Thankfully for us, the Bible has much to say about community, even if the authors don’t use the term like we do. By exploring how Scripture describes early Christian community, we can start to define the characteristics that ought to mark ours:

1. Community encourages. In the first chapter of Romans, Paul tells the church there that he longs to see them so he can “impart to you some spiritual gift to strengthen you.” His aim isn’t just one-way encouragement. The apostle says he wants to be encouraged by their faith too.

When we put this in context, we can draw a parallel between their time and ours. Christians in Rome were being persecuted. The level of our persecution now is drastically less severe in most cases, but there is a connection. We as believers can encourage each other to continue in the faith, even when the circumstances of our lives are difficult, or the culture moves farther away from a real understanding of God’s plan for the world.

2. Community shares the load. “Carry one another’s burdens,” Paul tells the church in Galatia. He’s talking about sin burdens, commentaries note, but Charles Spurgeon extended the metaphor this way: “Help your brethren….If they have a heavier burden than they can bear, try to put your shoulder beneath their load, and so lighten it for them.”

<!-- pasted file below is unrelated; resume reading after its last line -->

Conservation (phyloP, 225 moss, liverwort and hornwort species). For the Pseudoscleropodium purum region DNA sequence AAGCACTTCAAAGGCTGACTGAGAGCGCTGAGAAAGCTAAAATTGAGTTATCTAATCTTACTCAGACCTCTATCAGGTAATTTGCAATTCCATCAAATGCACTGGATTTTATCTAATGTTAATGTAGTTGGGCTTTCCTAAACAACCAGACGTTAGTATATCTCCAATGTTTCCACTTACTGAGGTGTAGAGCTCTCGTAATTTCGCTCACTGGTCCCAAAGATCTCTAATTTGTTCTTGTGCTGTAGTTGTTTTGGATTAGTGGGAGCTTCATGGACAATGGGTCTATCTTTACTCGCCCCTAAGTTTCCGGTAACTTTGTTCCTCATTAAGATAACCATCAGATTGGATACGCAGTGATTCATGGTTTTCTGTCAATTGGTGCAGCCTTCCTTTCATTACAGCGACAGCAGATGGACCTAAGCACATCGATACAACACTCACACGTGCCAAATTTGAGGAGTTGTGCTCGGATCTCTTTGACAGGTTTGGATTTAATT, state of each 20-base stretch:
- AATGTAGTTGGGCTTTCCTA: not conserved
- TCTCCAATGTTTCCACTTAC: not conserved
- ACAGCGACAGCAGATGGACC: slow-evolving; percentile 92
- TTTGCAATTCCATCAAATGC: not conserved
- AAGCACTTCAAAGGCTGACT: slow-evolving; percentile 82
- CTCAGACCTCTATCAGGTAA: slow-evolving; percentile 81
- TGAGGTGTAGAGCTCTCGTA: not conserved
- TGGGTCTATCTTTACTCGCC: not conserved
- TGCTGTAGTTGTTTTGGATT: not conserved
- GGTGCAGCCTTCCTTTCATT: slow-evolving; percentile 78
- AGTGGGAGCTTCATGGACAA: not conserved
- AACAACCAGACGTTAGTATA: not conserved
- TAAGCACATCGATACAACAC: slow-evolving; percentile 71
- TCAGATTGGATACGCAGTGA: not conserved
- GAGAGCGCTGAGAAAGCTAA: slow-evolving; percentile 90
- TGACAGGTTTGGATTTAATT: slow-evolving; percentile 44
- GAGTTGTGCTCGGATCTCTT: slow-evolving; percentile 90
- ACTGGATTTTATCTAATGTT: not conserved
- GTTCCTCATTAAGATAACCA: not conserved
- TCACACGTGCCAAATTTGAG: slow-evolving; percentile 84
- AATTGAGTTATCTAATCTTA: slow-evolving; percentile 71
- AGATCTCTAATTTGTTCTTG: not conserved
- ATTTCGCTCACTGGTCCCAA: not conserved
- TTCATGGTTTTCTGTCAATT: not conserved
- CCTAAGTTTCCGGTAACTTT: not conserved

Many burdens have been shared in community groups I’ve been a part of over the years. Depression, career disappointment, death of a parent or a sibling or a child. These burdens were shared verbally and then figuratively, as group members prayed for each other and kept in close contact.
Community gives believers an extra shoulder to bear the weight when it’s too heavy to bear alone.

3. Community provokes (in a good way). The writer of Hebrews encourages Christians to “watch out for one another to provoke love and good works.” Whereas the encouragement we see in Romans 1 undergirded the early church, the encouragement referenced in Hebrews 10:24 spurred it forward.

In a recent community group discussion about hospitality, I listened as my fellow group members shared humbly about how God is opening doors to share Jesus, simply because they’re inviting people into their homes. I was encouraged and “provoked” to do the same so that the gospel can go forth.

4. Through community, God builds his church. Acts 2 paints a glorious picture of the church. “They devoted themselves to the apostles’ teaching, to the fellowship, to the breaking of bread, and to prayer….Every day the Lord added to their number those who were being saved” (Acts 2:42, 47, CSB).

Living faithfully in the context of community drew people to the truth of Christ. The same thing happens now. At a recent baptism at my church, two couples shared how they came to understand their need for Jesus in the context of their community group.
Scripture’s depiction of biblical community puts the emphasis on God’s graciousness to us. The gifts of community—encouragement, burden-sharing, good works, and the opportunity to see God build his church—are gifts from God himself. It’s far more about him than it is about us.

Meredith Flynn is managing editor of the Illinois Baptist and a member of Delta Church in Springfield.